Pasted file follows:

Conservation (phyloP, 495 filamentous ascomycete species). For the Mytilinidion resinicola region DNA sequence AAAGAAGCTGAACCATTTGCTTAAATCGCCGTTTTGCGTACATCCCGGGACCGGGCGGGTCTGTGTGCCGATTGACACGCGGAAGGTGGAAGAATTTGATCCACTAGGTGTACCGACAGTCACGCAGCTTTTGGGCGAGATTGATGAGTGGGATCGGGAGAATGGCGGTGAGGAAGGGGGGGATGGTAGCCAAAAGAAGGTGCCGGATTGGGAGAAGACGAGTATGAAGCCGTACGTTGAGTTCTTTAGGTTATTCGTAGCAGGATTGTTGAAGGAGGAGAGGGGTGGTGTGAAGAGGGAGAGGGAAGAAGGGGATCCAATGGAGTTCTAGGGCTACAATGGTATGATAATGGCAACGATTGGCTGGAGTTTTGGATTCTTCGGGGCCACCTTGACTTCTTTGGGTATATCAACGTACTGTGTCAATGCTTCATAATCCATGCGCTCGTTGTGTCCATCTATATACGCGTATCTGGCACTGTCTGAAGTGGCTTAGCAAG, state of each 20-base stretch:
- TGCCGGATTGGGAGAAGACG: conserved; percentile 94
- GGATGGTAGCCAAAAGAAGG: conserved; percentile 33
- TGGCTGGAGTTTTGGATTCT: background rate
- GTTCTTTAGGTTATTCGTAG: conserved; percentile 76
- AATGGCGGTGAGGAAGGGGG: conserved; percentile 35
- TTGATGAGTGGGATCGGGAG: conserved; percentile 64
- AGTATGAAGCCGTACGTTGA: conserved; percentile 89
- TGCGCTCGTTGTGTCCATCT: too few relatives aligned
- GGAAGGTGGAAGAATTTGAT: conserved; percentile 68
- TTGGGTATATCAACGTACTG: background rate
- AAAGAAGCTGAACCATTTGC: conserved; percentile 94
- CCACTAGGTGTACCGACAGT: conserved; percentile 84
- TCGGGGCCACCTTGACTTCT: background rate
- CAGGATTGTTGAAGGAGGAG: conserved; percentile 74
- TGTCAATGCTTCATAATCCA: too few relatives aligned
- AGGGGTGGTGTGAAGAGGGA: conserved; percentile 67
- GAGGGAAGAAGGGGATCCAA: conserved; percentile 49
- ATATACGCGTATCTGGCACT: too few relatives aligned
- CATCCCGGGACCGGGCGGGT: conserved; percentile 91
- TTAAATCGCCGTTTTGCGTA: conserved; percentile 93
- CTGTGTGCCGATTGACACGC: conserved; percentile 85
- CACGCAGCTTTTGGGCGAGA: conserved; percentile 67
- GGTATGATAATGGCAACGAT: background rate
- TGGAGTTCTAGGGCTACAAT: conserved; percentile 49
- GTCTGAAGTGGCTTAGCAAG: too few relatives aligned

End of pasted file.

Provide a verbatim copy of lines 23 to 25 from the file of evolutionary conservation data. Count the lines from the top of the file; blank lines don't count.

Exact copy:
- CACGCAGCTTTTGGGCGAGA: conserved; percentile 67
- GGTATGATAATGGCAACGAT: background rate
- TGGAGTTCTAGGGCTACAAT: conserved; percentile 49